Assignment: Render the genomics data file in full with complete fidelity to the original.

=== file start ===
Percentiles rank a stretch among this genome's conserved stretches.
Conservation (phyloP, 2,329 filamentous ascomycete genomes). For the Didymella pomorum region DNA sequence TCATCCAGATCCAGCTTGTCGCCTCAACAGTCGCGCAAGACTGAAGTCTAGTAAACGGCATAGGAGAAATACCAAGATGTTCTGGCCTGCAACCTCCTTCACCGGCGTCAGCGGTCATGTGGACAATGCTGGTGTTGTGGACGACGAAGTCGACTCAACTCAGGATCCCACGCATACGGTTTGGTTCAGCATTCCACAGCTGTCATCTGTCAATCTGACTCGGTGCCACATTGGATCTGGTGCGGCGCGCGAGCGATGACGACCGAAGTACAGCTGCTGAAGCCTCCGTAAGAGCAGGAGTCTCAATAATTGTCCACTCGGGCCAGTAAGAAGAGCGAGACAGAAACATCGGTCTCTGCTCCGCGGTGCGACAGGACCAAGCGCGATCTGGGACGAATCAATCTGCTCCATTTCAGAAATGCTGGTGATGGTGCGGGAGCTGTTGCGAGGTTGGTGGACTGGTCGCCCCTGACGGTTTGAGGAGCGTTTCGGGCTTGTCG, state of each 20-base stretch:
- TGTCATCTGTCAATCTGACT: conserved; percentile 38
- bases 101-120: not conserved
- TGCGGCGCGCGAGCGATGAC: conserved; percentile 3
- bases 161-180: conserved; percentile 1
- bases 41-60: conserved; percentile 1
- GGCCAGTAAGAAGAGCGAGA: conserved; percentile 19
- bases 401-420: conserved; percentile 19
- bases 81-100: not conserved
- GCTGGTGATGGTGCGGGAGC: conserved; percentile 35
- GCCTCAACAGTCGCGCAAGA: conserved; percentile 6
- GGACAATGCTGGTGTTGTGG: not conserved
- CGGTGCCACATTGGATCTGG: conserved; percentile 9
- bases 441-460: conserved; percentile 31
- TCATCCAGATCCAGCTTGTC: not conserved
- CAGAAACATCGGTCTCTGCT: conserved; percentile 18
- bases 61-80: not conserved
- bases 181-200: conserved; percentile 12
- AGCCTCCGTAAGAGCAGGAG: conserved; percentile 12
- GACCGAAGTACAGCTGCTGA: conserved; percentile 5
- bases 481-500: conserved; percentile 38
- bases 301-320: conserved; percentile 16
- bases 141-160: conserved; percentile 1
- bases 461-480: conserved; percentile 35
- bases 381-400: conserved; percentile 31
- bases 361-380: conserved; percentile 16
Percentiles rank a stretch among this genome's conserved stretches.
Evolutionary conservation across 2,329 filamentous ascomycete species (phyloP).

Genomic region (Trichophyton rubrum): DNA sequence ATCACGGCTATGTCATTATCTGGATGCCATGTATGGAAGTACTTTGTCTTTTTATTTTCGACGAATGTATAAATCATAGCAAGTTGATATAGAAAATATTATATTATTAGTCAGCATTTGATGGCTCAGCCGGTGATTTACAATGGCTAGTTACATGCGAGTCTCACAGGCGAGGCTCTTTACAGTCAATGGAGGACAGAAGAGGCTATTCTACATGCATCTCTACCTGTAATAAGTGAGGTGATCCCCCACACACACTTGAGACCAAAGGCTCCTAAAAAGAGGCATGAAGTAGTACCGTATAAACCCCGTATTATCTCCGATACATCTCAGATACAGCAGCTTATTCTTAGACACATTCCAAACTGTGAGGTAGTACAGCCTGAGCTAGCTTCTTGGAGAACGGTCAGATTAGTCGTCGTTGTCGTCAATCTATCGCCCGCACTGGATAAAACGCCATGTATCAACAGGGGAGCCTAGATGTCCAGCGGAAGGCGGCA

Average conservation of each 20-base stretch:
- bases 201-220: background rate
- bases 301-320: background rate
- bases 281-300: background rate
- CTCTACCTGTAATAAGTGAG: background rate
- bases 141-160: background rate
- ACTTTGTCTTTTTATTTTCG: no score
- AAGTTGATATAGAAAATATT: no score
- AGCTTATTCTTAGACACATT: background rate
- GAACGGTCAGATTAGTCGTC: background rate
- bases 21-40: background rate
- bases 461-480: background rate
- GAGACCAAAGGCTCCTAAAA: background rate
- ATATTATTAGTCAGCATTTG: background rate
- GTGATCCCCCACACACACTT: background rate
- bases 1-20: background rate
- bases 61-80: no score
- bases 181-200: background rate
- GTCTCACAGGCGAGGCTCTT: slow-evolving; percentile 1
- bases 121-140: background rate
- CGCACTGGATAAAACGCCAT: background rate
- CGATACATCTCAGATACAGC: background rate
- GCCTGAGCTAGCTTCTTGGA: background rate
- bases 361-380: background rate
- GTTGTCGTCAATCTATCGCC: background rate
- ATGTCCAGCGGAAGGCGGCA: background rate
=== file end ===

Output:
Percentiles rank a stretch among this genome's conserved stretches.
Conservation (phyloP, 2,329 filamentous ascomycete genomes). For the Didymella pomorum region DNA sequence TCATCCAGATCCAGCTTGTCGCCTCAACAGTCGCGCAAGACTGAAGTCTAGTAAACGGCATAGGAGAAATACCAAGATGTTCTGGCCTGCAACCTCCTTCACCGGCGTCAGCGGTCATGTGGACAATGCTGGTGTTGTGGACGACGAAGTCGACTCAACTCAGGATCCCACGCATACGGTTTGGTTCAGCATTCCACAGCTGTCATCTGTCAATCTGACTCGGTGCCACATTGGATCTGGTGCGGCGCGCGAGCGATGACGACCGAAGTACAGCTGCTGAAGCCTCCGTAAGAGCAGGAGTCTCAATAATTGTCCACTCGGGCCAGTAAGAAGAGCGAGACAGAAACATCGGTCTCTGCTCCGCGGTGCGACAGGACCAAGCGCGATCTGGGACGAATCAATCTGCTCCATTTCAGAAATGCTGGTGATGGTGCGGGAGCTGTTGCGAGGTTGGTGGACTGGTCGCCCCTGACGGTTTGAGGAGCGTTTCGGGCTTGTCG, state of each 20-base stretch:
- TGTCATCTGTCAATCTGACT: conserved; percentile 38
- bases 101-120: not conserved
- TGCGGCGCGCGAGCGATGAC: conserved; percentile 3
- bases 161-180: conserved; percentile 1
- bases 41-60: conserved; percentile 1
- GGCCAGTAAGAAGAGCGAGA: conserved; percentile 19
- bases 401-420: conserved; percentile 19
- bases 81-100: not conserved
- GCTGGTGATGGTGCGGGAGC: conserved; percentile 35
- GCCTCAACAGTCGCGCAAGA: conserved; percentile 6
- GGACAATGCTGGTGTTGTGG: not conserved
- CGGTGCCACATTGGATCTGG: conserved; percentile 9
- bases 441-460: conserved; percentile 31
- TCATCCAGATCCAGCTTGTC: not conserved
- CAGAAACATCGGTCTCTGCT: conserved; percentile 18
- bases 61-80: not conserved
- bases 181-200: conserved; percentile 12
- AGCCTCCGTAAGAGCAGGAG: conserved; percentile 12
- GACCGAAGTACAGCTGCTGA: conserved; percentile 5
- bases 481-500: conserved; percentile 38
- bases 301-320: conserved; percentile 16
- bases 141-160: conserved; percentile 1
- bases 461-480: conserved; percentile 35
- bases 381-400: conserved; percentile 31
- bases 361-380: conserved; percentile 16
Percentiles rank a stretch among this genome's conserved stretches.
Evolutionary conservation across 2,329 filamentous ascomycete species (phyloP).

Genomic region (Trichophyton rubrum): DNA sequence ATCACGGCTATGTCATTATCTGGATGCCATGTATGGAAGTACTTTGTCTTTTTATTTTCGACGAATGTATAAATCATAGCAAGTTGATATAGAAAATATTATATTATTAGTCAGCATTTGATGGCTCAGCCGGTGATTTACAATGGCTAGTTACATGCGAGTCTCACAGGCGAGGCTCTTTACAGTCAATGGAGGACAGAAGAGGCTATTCTACATGCATCTCTACCTGTAATAAGTGAGGTGATCCCCCACACACACTTGAGACCAAAGGCTCCTAAAAAGAGGCATGAAGTAGTACCGTATAAACCCCGTATTATCTCCGATACATCTCAGATACAGCAGCTTATTCTTAGACACATTCCAAACTGTGAGGTAGTACAGCCTGAGCTAGCTTCTTGGAGAACGGTCAGATTAGTCGTCGTTGTCGTCAATCTATCGCCCGCACTGGATAAAACGCCATGTATCAACAGGGGAGCCTAGATGTCCAGCGGAAGGCGGCA

Average conservation of each 20-base stretch:
- bases 201-220: background rate
- bases 301-320: background rate
- bases 281-300: background rate
- CTCTACCTGTAATAAGTGAG: background rate
- bases 141-160: background rate
- ACTTTGTCTTTTTATTTTCG: no score
- AAGTTGATATAGAAAATATT: no score
- AGCTTATTCTTAGACACATT: background rate
- GAACGGTCAGATTAGTCGTC: background rate
- bases 21-40: background rate
- bases 461-480: background rate
- GAGACCAAAGGCTCCTAAAA: background rate
- ATATTATTAGTCAGCATTTG: background rate
- GTGATCCCCCACACACACTT: background rate
- bases 1-20: background rate
- bases 61-80: no score
- bases 181-200: background rate
- GTCTCACAGGCGAGGCTCTT: slow-evolving; percentile 1
- bases 121-140: background rate
- CGCACTGGATAAAACGCCAT: background rate
- CGATACATCTCAGATACAGC: background rate
- GCCTGAGCTAGCTTCTTGGA: background rate
- bases 361-380: background rate
- GTTGTCGTCAATCTATCGCC: background rate
- ATGTCCAGCGGAAGGCGGCA: background rate